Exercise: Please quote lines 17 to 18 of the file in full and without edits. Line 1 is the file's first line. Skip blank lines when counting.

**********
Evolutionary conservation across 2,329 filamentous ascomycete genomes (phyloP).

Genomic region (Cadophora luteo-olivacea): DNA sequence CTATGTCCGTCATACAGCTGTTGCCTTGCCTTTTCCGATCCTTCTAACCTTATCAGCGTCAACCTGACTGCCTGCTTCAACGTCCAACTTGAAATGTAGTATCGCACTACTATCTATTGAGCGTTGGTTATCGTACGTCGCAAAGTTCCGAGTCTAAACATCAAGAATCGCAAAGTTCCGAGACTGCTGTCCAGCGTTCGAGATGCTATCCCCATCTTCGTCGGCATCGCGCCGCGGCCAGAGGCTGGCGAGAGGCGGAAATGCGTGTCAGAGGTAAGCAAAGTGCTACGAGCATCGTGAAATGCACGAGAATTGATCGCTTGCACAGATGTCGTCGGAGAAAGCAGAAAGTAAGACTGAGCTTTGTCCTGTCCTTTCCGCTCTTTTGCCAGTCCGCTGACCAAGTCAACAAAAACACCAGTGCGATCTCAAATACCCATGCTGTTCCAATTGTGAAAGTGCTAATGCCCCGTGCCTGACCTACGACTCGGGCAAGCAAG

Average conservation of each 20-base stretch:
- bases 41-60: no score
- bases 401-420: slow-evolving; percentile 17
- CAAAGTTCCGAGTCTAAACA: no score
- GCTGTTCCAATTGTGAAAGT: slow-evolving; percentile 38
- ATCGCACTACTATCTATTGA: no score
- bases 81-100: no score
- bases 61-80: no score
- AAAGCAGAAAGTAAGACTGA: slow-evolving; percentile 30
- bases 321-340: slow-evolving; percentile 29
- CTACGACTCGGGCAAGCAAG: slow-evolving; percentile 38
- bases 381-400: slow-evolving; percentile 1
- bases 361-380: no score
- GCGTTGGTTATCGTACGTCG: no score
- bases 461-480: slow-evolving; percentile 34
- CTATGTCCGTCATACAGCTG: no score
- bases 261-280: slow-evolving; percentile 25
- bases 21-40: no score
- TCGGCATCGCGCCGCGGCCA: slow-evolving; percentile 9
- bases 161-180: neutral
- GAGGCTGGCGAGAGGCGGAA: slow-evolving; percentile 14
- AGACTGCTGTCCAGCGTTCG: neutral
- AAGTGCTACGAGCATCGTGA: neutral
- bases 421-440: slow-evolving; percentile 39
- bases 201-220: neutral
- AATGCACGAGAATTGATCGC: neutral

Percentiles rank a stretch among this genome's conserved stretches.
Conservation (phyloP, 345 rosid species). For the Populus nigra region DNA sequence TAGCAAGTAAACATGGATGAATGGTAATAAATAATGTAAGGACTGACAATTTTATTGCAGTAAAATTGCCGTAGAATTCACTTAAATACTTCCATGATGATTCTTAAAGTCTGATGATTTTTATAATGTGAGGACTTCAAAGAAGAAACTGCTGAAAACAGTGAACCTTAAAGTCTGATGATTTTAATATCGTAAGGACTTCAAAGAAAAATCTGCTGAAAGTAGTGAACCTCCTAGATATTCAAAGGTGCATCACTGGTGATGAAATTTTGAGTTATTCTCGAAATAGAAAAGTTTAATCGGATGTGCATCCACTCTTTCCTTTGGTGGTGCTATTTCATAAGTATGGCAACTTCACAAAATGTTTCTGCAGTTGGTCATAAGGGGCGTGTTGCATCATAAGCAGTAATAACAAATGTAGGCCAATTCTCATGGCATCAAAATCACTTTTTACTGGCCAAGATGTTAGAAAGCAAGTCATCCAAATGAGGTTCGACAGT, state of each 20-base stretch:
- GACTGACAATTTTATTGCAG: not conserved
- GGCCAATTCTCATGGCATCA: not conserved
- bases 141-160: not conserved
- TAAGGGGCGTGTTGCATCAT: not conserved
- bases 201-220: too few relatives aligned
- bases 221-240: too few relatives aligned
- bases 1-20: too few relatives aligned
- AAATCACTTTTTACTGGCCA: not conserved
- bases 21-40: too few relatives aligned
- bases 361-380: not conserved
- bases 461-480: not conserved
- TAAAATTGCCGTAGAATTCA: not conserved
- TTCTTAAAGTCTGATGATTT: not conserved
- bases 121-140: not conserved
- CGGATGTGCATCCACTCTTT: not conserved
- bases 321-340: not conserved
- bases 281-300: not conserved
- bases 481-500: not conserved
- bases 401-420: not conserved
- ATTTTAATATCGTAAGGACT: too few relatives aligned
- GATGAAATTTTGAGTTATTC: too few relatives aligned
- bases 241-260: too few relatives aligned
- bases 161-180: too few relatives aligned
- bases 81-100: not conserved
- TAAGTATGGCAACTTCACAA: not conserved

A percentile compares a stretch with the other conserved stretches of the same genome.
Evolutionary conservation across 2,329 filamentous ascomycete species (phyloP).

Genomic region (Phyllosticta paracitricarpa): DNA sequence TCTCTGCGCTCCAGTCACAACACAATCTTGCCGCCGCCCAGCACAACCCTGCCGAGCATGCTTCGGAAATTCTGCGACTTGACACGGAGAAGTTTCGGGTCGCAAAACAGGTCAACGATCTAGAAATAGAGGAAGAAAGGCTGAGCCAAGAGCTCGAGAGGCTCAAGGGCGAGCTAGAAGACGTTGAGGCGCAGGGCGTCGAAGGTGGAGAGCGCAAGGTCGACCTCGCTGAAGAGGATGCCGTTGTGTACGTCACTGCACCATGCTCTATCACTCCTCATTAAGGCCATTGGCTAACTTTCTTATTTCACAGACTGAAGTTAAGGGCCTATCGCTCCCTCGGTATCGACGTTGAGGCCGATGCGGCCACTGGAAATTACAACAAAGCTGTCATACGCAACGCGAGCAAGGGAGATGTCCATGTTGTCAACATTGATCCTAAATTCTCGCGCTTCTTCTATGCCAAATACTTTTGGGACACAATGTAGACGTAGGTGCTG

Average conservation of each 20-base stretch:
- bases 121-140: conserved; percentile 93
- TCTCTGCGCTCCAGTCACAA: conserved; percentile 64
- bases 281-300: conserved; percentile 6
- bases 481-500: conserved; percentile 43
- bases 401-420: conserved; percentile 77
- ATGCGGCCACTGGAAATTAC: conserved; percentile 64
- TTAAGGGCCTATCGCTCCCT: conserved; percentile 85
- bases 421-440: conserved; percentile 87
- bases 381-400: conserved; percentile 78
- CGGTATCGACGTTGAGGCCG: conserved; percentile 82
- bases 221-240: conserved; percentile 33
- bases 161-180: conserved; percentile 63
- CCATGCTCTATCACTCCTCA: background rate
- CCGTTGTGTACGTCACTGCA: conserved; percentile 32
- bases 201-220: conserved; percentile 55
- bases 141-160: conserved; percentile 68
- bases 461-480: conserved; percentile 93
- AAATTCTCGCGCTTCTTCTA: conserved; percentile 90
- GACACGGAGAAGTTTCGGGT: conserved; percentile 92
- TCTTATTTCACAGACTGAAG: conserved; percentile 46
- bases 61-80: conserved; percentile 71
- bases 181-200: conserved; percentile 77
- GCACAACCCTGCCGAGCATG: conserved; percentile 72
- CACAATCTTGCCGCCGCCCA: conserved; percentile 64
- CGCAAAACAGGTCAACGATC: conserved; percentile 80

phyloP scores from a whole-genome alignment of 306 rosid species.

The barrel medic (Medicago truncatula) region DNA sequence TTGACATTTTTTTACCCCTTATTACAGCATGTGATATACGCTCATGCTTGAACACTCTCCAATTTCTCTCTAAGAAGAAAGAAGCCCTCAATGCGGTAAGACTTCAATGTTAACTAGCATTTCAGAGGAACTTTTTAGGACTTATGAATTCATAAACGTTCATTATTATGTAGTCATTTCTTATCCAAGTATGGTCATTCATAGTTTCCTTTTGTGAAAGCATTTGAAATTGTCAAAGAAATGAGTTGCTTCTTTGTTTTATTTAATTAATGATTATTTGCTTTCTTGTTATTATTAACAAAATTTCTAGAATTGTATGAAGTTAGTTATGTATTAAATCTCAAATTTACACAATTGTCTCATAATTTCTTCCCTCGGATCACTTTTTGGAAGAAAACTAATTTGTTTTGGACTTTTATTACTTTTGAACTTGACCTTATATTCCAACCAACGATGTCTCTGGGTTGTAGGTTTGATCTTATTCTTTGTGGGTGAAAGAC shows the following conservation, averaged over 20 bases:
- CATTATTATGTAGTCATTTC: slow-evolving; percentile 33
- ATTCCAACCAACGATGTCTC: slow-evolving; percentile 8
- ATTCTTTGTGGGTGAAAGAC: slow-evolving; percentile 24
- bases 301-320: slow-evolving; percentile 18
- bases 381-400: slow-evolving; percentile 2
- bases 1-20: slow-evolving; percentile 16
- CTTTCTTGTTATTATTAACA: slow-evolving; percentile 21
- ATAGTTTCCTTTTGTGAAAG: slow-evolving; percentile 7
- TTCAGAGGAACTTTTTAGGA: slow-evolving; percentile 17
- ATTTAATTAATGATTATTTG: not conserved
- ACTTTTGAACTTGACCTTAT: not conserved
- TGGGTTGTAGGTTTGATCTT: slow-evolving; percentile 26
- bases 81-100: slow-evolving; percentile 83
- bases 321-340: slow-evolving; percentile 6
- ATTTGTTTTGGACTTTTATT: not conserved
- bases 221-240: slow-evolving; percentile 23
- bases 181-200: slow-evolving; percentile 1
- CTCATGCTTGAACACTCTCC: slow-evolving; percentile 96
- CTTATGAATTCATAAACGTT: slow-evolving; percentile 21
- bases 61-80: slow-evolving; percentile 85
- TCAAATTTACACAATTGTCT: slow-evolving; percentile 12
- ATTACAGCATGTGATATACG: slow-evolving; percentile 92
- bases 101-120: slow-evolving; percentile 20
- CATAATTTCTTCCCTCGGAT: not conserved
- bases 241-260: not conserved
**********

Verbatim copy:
- bases 461-480: slow-evolving; percentile 34
- CTATGTCCGTCATACAGCTG: no score